Robyn Chachula’s Secret to Better Crochet Design

Editor's note: On Monday, we spent a little time with Robyn Chachula talking about her approach to crochet. Today, Robyn reveals her secret to better crochet design, focusing on her popular Maggie Wrap Top (available for free download here.)
Here's Robyn to tell you how to adapt this design to suit you.

It is no secret that I love granny square projects. I get so excited to discover what amazing fabric will be created when joining a few squares together. I also love them because they are the easiest to modify into different styles and sizes. You are probably shaking your head right now, saying “Robyn you have lost it, they are not easy at all to modify.”  But they are! All you need to know is how to play with blocks.

My secret tool when I am laying out a granny square garment: sticky notes. Basically I pretend that each sticky note is one granny square. Using some basic sizing guidelines, I lay out the project. Once I get the chest width and armhole depth set, I can modify like crazy and come up with many different garment styles. And so can you.

Let’s look at an example so I can show you just how easy it is to do. Here is the Small/ Medium Layout of the Maggie Wrap Top from Blueprint Crochet. This original version of my design has long sleeves and is cropped in length. The front overlaps to form a V-shape neckline.
This style looks adorable as is, as you can see on our lovely model. But what if cropped tops are not your thing? Or if the wrap isn't as flattering on you as, say, a cardigan? How could you modify this to make it more your style? I looked at the ways some crocheters modified the Maggie Wrap. Have a look with me.

The Maggie Wrap Sweater modification by Marianne Biesbroek in Uithoorn, The Netherlands. Photo by Serge van der Ree

Marianne Biesbroek decided that she liked the wrapping top but wanted it longer in length. She could have lengthened it in many ways. She chose to add 2 rows of granny squares under the waist band to make it hip length.

How will you know how much to lengthen the project? Well, it gets back to those blocks. In the Maggie Wrap, each square is either 4.25” or 4.75” square, depending on your hook size. So when you are modifying the top, you will be doing so in multiples of that size. For Marianne, to get the right length she added a row of half motifs and a row of full motifs, to add 6” to 7” in length, which makes the top now sit wonderfully at her hips.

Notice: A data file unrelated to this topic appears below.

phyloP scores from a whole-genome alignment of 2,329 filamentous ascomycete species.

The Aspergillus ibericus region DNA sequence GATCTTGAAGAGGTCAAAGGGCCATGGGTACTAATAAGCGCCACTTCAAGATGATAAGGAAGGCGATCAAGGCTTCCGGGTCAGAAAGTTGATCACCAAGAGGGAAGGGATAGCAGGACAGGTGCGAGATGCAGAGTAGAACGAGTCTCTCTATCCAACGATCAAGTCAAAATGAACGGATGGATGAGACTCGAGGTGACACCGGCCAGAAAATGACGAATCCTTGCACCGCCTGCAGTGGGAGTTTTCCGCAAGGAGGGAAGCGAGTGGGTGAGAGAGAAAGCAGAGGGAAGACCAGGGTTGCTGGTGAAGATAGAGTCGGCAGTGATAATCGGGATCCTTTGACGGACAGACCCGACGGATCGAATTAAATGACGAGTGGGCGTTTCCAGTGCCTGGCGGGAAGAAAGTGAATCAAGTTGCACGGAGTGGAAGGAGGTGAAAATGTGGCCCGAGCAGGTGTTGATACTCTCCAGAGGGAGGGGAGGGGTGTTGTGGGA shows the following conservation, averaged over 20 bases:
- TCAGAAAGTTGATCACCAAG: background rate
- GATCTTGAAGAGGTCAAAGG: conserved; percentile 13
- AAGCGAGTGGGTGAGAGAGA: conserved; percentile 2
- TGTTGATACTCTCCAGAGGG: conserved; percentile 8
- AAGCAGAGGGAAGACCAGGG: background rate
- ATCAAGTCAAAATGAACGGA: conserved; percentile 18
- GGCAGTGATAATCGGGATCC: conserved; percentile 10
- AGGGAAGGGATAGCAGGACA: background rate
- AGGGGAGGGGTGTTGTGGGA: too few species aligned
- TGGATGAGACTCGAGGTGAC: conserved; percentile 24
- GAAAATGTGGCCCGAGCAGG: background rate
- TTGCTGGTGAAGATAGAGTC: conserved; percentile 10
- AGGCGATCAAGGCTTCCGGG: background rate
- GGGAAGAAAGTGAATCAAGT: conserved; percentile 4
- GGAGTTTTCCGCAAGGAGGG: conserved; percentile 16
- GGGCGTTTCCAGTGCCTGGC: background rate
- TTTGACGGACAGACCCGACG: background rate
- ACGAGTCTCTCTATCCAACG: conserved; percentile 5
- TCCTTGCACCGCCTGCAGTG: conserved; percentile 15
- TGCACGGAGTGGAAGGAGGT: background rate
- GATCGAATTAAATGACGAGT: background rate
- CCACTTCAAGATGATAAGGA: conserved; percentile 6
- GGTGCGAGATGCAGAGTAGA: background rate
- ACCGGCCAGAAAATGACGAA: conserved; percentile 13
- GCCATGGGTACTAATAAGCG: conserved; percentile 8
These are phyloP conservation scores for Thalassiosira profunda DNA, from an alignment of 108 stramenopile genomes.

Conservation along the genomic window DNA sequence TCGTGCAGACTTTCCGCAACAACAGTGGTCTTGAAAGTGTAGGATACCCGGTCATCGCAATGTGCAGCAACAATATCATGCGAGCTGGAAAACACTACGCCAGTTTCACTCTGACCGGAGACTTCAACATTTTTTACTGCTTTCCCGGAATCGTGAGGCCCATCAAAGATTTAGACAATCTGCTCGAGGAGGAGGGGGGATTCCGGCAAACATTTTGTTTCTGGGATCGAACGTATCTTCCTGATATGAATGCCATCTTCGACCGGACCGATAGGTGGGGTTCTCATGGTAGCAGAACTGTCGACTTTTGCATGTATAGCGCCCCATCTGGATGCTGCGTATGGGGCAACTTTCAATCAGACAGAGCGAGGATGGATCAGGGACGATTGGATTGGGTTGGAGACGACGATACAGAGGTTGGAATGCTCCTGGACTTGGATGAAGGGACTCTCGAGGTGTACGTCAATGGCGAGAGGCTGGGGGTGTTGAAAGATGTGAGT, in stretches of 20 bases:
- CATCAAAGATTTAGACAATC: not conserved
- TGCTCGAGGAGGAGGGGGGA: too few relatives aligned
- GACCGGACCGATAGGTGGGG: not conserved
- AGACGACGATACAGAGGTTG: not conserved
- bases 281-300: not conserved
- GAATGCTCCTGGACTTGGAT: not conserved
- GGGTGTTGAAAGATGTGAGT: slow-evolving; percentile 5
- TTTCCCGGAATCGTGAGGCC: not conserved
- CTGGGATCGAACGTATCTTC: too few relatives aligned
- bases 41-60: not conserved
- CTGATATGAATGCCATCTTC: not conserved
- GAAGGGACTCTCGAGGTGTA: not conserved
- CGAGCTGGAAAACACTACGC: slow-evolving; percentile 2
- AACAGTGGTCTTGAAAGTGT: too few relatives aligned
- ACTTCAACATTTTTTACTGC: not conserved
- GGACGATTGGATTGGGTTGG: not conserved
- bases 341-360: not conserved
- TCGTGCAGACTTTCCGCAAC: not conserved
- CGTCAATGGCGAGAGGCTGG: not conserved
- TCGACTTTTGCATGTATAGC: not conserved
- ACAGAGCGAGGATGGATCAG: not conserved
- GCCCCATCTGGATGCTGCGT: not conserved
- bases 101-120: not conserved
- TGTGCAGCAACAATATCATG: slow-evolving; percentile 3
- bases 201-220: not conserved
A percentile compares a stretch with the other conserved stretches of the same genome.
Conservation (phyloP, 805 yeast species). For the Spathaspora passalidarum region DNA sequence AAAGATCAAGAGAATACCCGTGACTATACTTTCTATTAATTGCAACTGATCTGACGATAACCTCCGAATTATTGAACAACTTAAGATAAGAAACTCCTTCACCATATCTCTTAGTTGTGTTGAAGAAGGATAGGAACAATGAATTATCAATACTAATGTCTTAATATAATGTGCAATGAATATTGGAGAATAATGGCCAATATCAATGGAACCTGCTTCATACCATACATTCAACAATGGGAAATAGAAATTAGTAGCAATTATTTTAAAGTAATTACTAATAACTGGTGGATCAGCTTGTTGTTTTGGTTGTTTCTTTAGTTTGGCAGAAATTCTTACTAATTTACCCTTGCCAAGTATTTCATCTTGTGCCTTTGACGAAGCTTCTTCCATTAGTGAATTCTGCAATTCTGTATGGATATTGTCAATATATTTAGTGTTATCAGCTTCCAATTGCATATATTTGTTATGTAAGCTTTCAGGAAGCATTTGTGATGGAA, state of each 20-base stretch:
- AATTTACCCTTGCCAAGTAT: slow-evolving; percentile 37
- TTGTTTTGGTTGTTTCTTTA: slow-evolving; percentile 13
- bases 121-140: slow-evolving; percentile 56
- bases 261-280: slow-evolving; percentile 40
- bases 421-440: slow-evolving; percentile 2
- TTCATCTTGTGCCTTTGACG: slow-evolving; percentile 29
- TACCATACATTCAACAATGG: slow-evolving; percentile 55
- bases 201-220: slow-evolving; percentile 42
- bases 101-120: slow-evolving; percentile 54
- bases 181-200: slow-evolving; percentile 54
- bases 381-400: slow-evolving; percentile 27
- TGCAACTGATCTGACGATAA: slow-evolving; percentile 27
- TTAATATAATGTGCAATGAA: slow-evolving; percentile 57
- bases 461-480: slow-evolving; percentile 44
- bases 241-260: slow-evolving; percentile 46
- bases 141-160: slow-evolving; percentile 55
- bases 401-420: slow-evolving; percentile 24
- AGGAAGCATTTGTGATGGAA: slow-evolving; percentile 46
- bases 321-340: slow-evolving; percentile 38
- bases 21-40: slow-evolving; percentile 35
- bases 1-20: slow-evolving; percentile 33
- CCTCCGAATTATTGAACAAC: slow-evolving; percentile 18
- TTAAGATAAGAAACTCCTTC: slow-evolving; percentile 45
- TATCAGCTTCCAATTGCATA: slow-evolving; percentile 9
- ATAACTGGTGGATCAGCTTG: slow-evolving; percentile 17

Photo courtesy of Catherine Kelley in Maplewood, New Jersey

Cathy Kelley added length by removing the last row of half motifs, and adding 2 full rows of motifs. It will make the length the same as Marianne’s Version, just in a different way. Pretty fun, huh?

Did you also notice that Cathy’s version does not wrap?  How do you do that?  By playing with some more blocks that’s how!

Here is my mockup layout of a cardigan version of the wrap top. I removed the motifs on the front and played around with them a bit.

First, I opened the neckline up from 4” wide (one square width) to around 8” wide (two square widths). Since the top will not wrap, there will be less give in the front, and to keep the deep V-neck, we will want a larger neck opening. Even though 8” is pretty wide, the edging around the neck can be increased to make it as small as you like. (I  recommend 1” of edging.) I then added back motifs so that they  meet in the middle instead of overlapping.

I also gave mine short sleeves by only using 1 column of squares for the sleeves instead of the 4 shown. If you wanted ¾- length sleeves, use 3 columns of motifs, and for elbow length 2 columns.

A couple of tips: When you are modifying the neckline of granny square projects, watch where the lowest point of the neck ends and how wide the opening is. I like to relate the lowest point of the neck line to the underarm of the sleeve. In the original neckline, the lowest point is right at the underarm and would be just above the bust line. In my modified version, the lowest point is below the underarm, and the neck would fall in the center of the bust. So if you want a lower or higher neck, just rearrange the squares in relation to the underarm. As I briefly mentioned above, watch your neck width too. The wider you go, the more open the neck, increasing the possibility of it falling off your shoulders. If you do not like where it ends up, you can tighten the neckline by adding a neck edging. Anything 1 inch or less will work easily, and you will not have to worry about the edging turning into a collar.

And here's an adventurous version: a sleeveless wrapping vest. In the layout, I removed the sleeves completely. I also removed the first column after the sleeve on the body and replaced them with half blocks. This allows the vest to sit on your shoulders; if you simply remove the sleeves, the top will have cap sleeves. (This is because we have depth and our layout doesn’t; you will just have to trust me on that.)

In this version, I made the neckline even deeper. I think it would look great with a 1” neck edging that could turn into ties to wrap around your body and tie the top.



See? With just a little knowledge of fashion design and a pad of sticky notes, you can transform any granny square project into something unique. You can always start simple by removing sleeves or adding length, then work your way up to modifying the necklines. 

Good luck, and I can’t wait to see what you come up with!


Having you been playing around with the design for the Maggie Wrap Sweater? Share them in our Gallery. And check out more of Robyn Chachula's patterns in the online Interweave Store.



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